The extended service plan for the system infrastructure as set forth in the contract between Butler County and Motorola consists of three maintenance plans: (1) a system hardware warranty, (2) network security monitoring, and (3) an upgrade assurance. In the first year after the Motorola construction contract warranty expires, these three plans alone will collectively cost the county $1,228,879. By year four, the same three plans alone will collectively cost the county $1,453,977. These expenses the county agreed to pay as part of system infrastructure maintenance. However, the expense of operating and maintaining the system’s tower sites and providing employees to monitor the system, troubleshoot and assist political subdivisions with radio problems are not included in these costs.
Meeting and Agreements
Meetings have occurred since the initial discussion of creating a countywide 800MHz public safety communications system. Since they would be front line users of the system, the Chiefs of Police and Fire for all 26 political jurisdictions in Butler County have been invited to attend. It was understood that these individuals would keep their respective political jurisdiction informed on what was transpiring.
Discussions included logistics and the progress of the installation of the infrastructure for the system. Maintenance was discussed and in the meetings it was determined Butler County would assume the initial warranty and extended service plan for non-subscriber equipment as spelled out in the county’s contract with Motorola. Each political jurisdiction would assume responsibility for its subscriber equipment’s insurance, maintenance, repair and replacement. This was spelled out in the participation agreement between Butler County and each political jurisdiction.
Physical construction of the system infrastructure began in 2007 and was completed in the fourth quarter of 2008. The contract required that Motorola achieve in-building coverage for portable radios in 95% of the county and 94% in extended service areas.
System staging was completed in September of 2007. System staging happens at Motorola’s headquarters in Schaumburg, Illinois and is where they assemble every piece of the system that will be deployed throughout the county, program it, and run through operational testing.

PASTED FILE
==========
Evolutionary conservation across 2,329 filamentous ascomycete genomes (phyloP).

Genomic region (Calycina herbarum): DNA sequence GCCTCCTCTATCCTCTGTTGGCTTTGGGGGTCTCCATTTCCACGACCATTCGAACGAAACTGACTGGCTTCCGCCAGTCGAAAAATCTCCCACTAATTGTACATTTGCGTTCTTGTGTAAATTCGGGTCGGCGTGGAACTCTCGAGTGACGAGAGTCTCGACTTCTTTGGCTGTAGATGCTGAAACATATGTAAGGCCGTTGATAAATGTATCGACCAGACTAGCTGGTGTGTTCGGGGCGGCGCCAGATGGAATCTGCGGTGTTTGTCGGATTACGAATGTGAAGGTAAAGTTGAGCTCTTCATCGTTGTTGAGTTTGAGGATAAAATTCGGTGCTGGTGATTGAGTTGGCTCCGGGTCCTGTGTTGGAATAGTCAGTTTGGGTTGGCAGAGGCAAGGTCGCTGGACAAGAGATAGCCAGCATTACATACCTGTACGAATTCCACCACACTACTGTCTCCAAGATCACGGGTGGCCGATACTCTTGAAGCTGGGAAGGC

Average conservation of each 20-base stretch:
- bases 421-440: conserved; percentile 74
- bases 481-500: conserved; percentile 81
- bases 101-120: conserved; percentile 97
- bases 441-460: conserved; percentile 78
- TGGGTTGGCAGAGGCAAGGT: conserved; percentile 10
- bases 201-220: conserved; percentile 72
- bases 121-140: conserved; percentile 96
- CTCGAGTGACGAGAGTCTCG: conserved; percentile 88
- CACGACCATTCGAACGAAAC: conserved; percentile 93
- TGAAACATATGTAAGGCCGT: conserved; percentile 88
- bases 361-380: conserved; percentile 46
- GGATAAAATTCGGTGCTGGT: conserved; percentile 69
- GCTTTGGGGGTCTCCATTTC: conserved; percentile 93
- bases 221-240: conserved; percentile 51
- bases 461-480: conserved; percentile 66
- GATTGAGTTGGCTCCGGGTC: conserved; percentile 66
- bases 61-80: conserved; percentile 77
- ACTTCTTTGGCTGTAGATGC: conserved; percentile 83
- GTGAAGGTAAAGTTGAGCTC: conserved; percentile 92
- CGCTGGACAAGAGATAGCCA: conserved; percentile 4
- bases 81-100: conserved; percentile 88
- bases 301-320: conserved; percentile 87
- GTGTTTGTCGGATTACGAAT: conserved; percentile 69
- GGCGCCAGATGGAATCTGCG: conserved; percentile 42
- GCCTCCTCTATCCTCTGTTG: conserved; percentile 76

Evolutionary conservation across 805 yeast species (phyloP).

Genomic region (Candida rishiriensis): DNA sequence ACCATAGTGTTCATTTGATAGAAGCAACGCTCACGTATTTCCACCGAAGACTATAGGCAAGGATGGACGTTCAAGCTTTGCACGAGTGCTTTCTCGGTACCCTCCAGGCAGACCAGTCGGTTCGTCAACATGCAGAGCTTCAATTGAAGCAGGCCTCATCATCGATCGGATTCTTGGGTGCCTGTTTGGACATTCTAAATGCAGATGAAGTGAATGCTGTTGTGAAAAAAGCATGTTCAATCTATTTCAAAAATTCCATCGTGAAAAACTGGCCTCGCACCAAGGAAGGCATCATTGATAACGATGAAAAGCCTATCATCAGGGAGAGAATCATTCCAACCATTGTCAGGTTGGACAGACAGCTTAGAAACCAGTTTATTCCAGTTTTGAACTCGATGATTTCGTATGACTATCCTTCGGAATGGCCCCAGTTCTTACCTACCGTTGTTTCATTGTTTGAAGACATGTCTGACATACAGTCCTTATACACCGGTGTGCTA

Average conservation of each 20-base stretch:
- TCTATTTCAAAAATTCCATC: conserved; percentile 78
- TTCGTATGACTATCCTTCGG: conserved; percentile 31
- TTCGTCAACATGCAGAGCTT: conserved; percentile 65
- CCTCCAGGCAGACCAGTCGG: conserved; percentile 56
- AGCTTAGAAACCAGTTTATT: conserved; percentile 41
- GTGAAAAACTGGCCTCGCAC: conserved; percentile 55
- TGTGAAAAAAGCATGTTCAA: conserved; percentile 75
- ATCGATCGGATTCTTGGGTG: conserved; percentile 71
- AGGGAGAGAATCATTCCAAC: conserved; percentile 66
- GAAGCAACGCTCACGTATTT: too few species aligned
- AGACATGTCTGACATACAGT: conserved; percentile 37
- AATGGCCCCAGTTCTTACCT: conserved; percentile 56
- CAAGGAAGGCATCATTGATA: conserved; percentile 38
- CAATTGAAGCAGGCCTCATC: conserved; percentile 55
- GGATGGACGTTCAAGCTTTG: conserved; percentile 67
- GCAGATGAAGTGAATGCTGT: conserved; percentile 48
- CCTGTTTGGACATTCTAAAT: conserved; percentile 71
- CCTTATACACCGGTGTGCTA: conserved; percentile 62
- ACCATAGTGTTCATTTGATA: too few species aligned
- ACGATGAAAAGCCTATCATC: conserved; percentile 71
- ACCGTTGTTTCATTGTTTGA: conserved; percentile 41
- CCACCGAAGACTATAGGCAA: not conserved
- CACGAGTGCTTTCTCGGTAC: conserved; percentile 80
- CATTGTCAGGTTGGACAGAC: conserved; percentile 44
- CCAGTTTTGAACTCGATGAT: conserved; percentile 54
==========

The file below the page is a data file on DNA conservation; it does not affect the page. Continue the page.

Functional and coverage testing were completed in November and December of 2008, demonstrating the system’s outstanding performance. Our true coverage tested at 99.84% in the county and 99.65% in extended service areas.
Progress on transitioning users to the new system didn’t occur immediately due to delays in frequency licensure and the installation of dispatch center equipment. Sheriff’s Office users in court security and at three correctional facilities began using the new system in February of 2009.
The fiber network that will link the nine dispatch centers of Butler County was certified for use at the end of April 2009, allowing dispatch console installation to begin. The dispatch center for the sheriff’s office, the first installation, began in May and was completed in June 2009.
It is our hope that all dispatch centers and agencies will be moved over to the new system by the end of 2009.
Resolution 05-05-981 creates a Butler County Public Safety Communications System Advisory Board and its composition has been supplemented by Resolutions 07-08-1388 and 07-08-1549. This board will establish policies or rules for the administration, operation and maintenance of the system.
Resolutions 05-06-1141 adopted June 16, 2005 and effective October 1, 2005 temporarily increase the county’s permissive sales tax to pay the cost of the design, engineering, purchase and installation of the the system.
Resolution 06-09-1696 adopted September 14, 2006 awards a contract to Motorola to provide a countywide 800MHz radio system. From among the options presented by Motorola’s proposal the county selects a system whose initial contract price exceeds $25 million.
Resolution 06-09-1733 adopted September 14, 2006 approves the signing of a contract with Motorola whose system contract price totals $31.6 million.
Resolution 07-01-0172 adopted January 25, 2007 and effective July 1, 2007 repeals the sales tax increase imposed in Resolution 05-06-1141.
Resolution 07-01-0173 adopted January 25, 2007 and effective July 1, 2007 renewed the sales tax increase by one half of one percent.
Resolution 07-06-0987 adopted May 31, 2007 adds an estimated $2.7 million to the countywide radio system price in order to: (1) increase the capability of the system by adding five more radio channels; (2) modify the West Chester weather sirens to remove them from the West Chester 800MHz system; and (3) reconfigure the power supply requirements at the tower sites.
Resolution 07-11-2138 adopted November 19, 2007 approved a third change order adding an additional $75,000 to the Motorola contract in order to: (1) alter the heights of some towers to meet FAA regulations, and (2) change some tower locations to meet local zoning requirements thereby increasing the total contract price to $34,477,263.17.